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Polar Expeditions

Undertaking a polar expedition is a bold commitment requiring significant time, logistical planning, money and a strong desire to challenge yourself against nature and the elements. Travelling to the polar regions of the Arctic and Antarctic can be a once-in-a-lifetime experience, and achieving a goal in these regions – whether it be climbing a peak, skiing to the pole, sailing on an expedition route, discovering historic explorer huts and structures, or seeking out remote penguin colonies – these are adventures you will share and cherish for the rest of your life.

Even with the advent of technology for communications and weather forecasting, and with modern clothing materials, the Polar Regions can be harsh environments. This is part of the reason why they are appealing; the unknown, the remoteness and the challenge.

Getting to Antarctica involves committing to either a ship or yacht journey from a relatively close port (3-10 days) such as Ushuaia, Invercargill, Cape Town, Hobart or Stanley. Alternatively flying from places like Punta Arenas to King George Island or Union Glacier camp puts you directly into the thick of Antarctica. From here you can climb Vinson Massif (the highest mountain in Antarctica), fly to the South Pole, or explore remote Emperor Penguin colonies that very few people have ever seen.

The Arctic is similarly serviced from predominantly Norway or Canada – particularly if you want to fly to the North Pole. You can even board a sightseeing flight from places like Berlin where you will fly over the North Pole and return within a few hours. Longyearbyen is a very popular (and beautiful) departure point for Arctic adventures, and if you want to experience the Arctic on the ground without having to ski or haul gear, Barneo Ice Station (about 100km’s from the North Pole) is an incredible experience. From there you can fly by MI-8 helicopter directly to the Pole in 20-40 minutes. Equally as exciting and adventurous is taking a journey from Murmansk to the North Pole on board the 50 Years of Victory – the world’s largest and most powerful nuclear icebreaker. You can even balloon over the Pole when you get there!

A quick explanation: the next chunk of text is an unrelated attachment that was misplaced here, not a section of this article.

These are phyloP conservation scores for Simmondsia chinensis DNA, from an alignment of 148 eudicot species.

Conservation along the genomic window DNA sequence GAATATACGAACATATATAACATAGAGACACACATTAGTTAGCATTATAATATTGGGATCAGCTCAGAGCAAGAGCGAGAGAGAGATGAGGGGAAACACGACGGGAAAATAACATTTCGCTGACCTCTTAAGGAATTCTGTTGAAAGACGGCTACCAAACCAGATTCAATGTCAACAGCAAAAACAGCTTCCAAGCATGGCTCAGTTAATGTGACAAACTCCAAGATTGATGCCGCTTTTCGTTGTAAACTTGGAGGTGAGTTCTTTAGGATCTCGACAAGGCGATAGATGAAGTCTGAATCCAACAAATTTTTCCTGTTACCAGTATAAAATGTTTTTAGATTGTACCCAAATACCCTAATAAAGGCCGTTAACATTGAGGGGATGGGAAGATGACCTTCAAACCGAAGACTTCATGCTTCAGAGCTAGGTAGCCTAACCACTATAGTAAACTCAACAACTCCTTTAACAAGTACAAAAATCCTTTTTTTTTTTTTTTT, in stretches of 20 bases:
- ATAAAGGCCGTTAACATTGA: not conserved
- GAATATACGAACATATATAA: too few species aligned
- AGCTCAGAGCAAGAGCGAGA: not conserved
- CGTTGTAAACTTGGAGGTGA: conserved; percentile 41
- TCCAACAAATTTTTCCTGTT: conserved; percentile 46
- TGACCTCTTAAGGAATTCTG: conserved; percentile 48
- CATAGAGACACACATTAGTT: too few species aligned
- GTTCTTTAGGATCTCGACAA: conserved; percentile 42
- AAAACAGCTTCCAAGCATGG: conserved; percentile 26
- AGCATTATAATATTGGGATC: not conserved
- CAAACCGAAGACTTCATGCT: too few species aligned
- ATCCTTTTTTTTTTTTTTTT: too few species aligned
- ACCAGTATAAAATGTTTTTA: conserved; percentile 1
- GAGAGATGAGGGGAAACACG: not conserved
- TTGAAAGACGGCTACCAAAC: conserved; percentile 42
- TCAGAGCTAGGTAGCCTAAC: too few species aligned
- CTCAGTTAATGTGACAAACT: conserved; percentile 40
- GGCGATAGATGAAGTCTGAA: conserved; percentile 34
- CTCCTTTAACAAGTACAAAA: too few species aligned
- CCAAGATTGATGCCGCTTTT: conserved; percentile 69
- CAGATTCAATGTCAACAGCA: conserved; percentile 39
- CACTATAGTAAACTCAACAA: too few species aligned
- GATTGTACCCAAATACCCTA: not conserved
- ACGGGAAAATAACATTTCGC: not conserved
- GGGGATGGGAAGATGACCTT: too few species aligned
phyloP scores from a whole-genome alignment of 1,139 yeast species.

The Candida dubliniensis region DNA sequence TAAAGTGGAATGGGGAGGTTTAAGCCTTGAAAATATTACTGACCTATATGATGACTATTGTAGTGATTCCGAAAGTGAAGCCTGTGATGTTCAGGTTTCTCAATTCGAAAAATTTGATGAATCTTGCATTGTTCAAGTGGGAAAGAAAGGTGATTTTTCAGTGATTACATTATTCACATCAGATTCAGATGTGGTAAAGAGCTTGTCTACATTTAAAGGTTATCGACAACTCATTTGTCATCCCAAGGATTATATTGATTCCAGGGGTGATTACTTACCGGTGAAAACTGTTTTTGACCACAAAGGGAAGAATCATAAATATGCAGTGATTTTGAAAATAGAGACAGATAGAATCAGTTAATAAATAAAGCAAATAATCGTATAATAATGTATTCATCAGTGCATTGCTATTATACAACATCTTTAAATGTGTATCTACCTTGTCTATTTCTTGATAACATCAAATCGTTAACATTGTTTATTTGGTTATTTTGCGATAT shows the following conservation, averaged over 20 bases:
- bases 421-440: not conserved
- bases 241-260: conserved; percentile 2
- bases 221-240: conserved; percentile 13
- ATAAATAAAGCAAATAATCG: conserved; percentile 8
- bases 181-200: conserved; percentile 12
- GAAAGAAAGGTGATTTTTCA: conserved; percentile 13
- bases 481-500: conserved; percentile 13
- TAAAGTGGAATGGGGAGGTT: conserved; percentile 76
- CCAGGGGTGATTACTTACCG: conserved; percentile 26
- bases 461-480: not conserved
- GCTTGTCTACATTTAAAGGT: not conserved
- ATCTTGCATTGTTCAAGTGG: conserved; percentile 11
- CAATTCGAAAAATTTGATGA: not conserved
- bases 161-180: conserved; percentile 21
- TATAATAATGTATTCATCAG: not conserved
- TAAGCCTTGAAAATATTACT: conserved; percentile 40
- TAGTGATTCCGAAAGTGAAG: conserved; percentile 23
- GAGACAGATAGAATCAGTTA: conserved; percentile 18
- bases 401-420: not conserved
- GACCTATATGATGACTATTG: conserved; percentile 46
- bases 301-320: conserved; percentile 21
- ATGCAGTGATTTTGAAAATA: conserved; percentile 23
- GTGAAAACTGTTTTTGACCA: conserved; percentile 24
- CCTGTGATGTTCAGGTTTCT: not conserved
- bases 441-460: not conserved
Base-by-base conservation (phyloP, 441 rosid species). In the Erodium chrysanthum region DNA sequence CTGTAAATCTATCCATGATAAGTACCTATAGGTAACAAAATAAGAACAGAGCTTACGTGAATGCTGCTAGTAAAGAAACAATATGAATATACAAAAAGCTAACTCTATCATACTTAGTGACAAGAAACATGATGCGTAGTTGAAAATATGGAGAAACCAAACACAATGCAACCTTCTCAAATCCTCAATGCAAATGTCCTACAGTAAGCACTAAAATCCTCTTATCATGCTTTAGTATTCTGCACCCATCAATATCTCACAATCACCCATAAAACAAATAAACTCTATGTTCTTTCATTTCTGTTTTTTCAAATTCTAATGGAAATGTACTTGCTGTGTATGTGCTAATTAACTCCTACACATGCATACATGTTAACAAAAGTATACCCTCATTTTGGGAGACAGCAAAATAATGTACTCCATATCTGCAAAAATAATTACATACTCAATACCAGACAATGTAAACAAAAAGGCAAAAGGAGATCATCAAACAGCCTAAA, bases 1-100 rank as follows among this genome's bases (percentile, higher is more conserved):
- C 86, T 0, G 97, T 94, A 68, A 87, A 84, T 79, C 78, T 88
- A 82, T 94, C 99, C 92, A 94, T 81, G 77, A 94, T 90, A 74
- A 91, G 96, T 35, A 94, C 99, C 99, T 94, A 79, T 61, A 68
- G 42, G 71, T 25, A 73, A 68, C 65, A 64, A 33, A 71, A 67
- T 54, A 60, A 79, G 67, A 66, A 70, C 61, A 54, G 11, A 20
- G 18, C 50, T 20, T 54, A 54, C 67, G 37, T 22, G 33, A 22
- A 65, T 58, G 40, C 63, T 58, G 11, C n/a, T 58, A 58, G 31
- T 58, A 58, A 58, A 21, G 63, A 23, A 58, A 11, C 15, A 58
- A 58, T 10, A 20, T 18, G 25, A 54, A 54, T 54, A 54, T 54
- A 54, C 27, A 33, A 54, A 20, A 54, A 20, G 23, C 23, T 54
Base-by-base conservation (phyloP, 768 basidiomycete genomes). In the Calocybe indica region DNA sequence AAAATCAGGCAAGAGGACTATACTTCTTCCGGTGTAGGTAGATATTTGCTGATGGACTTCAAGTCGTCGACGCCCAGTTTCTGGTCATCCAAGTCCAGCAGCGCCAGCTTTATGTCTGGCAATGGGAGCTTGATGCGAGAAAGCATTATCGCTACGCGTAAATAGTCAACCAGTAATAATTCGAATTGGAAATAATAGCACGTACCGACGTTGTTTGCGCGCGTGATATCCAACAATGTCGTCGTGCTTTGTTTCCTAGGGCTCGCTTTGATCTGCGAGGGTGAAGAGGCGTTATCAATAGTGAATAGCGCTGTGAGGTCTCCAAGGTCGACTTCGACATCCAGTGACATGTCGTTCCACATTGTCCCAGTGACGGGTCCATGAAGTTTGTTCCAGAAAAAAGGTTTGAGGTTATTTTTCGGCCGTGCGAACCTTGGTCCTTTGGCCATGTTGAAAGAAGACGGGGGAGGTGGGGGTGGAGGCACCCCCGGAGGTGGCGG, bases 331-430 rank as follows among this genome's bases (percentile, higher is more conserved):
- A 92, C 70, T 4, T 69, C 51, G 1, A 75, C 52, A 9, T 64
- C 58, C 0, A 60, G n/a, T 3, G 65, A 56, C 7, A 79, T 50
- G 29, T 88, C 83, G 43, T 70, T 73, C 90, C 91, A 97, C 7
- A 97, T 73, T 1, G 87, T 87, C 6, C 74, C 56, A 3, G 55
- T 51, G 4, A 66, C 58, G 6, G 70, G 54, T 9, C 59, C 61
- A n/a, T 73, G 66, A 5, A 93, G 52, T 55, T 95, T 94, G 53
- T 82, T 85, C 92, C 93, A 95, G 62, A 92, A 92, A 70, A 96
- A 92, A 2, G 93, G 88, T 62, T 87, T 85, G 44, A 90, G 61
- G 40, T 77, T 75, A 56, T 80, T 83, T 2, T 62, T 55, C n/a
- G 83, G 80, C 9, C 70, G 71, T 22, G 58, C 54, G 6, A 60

Ability

This depends a great deal on the adventure undertaken. For skiing and climbing trips such as skiing the ‘last degree’ or climbing Mt Vinson, well honed ski and basic climbing skills are required along with being comfortable in cold weather environments. For polar cruises or activities undertaken with polar operators, no specific ability or skills required, just a sense of adventure!

Many expedition cruises offer specific activities such as mountaineering, sea kayaking, paddle boarding, diving, or skiing, and some of these require more specific skills  - e.g. for water based activities, the ability to swim and/or be comfortable around water is important, and mountaineering and ski activities require a moderate level of fitness to be able to participate. Most expedition cruises to more remote locations and all other remote adventures will require a medical questionnaire be completed.

Gear Required

For polar cruises and activities on these trips, generally all technical and safety equipment is provided, with the only requirement from you being well supported footwear (although in the polar regions you will generally be supplied with rubber boots from the ship) and clothing suitable to the environment – e.g. in the higher latitudes taking a lot of warm layers and a good jacket/overtrousers with hat and gloves is imperative. For specific adventures to places like Barneo camp, Vinson Massif, skiing the ‘last degree’, or even more remote adventures, consult your operator or guiding company and they will provide comprehensive clothing, gear and equipment lists.